Let S Get E=Motivated!
01 November 2003
Let's get e=motivated!
That redoubtable duo on the 'extreme machine' scene, Mark Newby and Colin
Fallows, are at it again! Sadly missing out on an attempt at the World
Electric Land Speed Record in Tunisia last September they have managed to
reschedule it for next year - subject to them gaining further
sponsorship. Les Hunt takes a closer look at 'e=motion'
In a test run last July, the British challenger to the World Electric
Land Speed Record, 'e=motion', unofficially beat the UK record for the
fastest electric vehicle. Driver, Mark Newby and designer, Colin Fallows
are supremely confident that their creation will eventually beat the
current world record of 245mph (held by the American 'White Lightning'
team) - but this does depend on them gaining at least another £22,500 in
The shortfall in funding meant missing the Tunisia attempt last
September, but the team has scored something of a coup by scheduling the
next attempt in the Spring of 2004 at the Verneuk Pan in the Northern
Province of South Africa. This was the location for Sir Malcolm
Campbell's outright World Land Speed Record attempt some 75 years
earlier, and e=motion is hoping to ride the wave of publicity that this
anniversary is bound to generate - hopefully gaining some additional
sponsors into the bargain!
But what about the car, and more particularly, what lurks beneath those
aluminium and carbon fibre panels? During recent trials, journalists were
given the opportunity to see exactly what makes this extraordinary
Going to the heart of the beast, the power source comprises a total of 54
lead-acid batteries supplied by Bolton based CMP Batteries. The battery
pack (located in four detachable trays) is based on Exide's deep cycle,
spiral wound 'Orbital' cell technology. This offers a high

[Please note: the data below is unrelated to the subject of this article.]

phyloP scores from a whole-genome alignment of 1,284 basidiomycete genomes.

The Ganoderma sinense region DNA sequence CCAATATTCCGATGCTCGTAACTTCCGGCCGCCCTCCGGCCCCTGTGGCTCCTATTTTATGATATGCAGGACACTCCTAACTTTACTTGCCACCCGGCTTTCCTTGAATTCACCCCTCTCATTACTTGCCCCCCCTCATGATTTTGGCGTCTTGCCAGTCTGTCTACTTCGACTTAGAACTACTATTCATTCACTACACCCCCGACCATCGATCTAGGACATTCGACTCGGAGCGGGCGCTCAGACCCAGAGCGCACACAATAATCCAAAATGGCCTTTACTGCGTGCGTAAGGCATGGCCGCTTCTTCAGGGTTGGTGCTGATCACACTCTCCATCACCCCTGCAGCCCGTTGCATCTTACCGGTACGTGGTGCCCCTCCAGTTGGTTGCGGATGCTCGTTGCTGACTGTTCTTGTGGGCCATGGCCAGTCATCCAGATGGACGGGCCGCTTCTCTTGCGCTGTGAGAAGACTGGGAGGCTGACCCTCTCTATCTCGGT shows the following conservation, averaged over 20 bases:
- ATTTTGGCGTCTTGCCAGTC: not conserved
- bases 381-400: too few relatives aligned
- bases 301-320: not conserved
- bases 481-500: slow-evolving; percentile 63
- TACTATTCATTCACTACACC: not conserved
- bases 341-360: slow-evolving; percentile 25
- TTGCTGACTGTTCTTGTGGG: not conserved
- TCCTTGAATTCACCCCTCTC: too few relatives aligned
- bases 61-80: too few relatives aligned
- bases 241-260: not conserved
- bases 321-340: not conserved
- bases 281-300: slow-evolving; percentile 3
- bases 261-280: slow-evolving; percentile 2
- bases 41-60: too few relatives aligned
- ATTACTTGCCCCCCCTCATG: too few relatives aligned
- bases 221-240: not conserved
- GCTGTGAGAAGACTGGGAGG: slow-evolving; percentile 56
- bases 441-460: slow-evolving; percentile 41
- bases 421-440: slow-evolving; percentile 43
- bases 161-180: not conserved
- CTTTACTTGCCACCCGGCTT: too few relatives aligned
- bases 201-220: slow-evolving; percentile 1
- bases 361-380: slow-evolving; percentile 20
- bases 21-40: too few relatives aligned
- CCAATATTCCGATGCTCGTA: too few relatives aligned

power-to-weight ratio, a rapid charge capability (the entire pack is
fully charged in 20 minutes) and a high current delivery for short
periods - all ideal characteristics for e=motion. They are configured to
provide a 600V output to an ABB ACS 800 inverter with direct torque
control, located just forward of the driver's position.
The inverter drives two ABB 40kW IP23 through-ventilated, square-frame ac
induction motors that can operate at speeds of up to 9,000rpm. For this
application, each motor is force-ventilated to prevent their temperature
rising above 165°C. Tractive power is conveyed from the motors to the
driving wheels via belts supplied by Transmission Developments and
ultra-low friction roller bearings supplied by NSK, and is in excess of
500bhp. The drive is capable of providing full motor torque at zero
speed, ensuring maximum available acceleration. Indeed, e=motion achieved
its unofficial UK electric speed record of 146mph within a distance of
just 1,000 yards; the car that currently holds the record needed two
miles to reach this speed.
In the first power train test on axle-stands last May, e=motion ran
flawlessly at 6,000rpm, which would propel her at 304mph on the track.
Given the outstanding performance in July on a runway in Leicestershire,
confidence is running high that a new World Electric Speed Record will be
in British hands by next Spring.
Do you have associates or sister companies in South Africa who might like
to co-sponsor e=motion? Email Mark Newby at firstname.lastname@example.org
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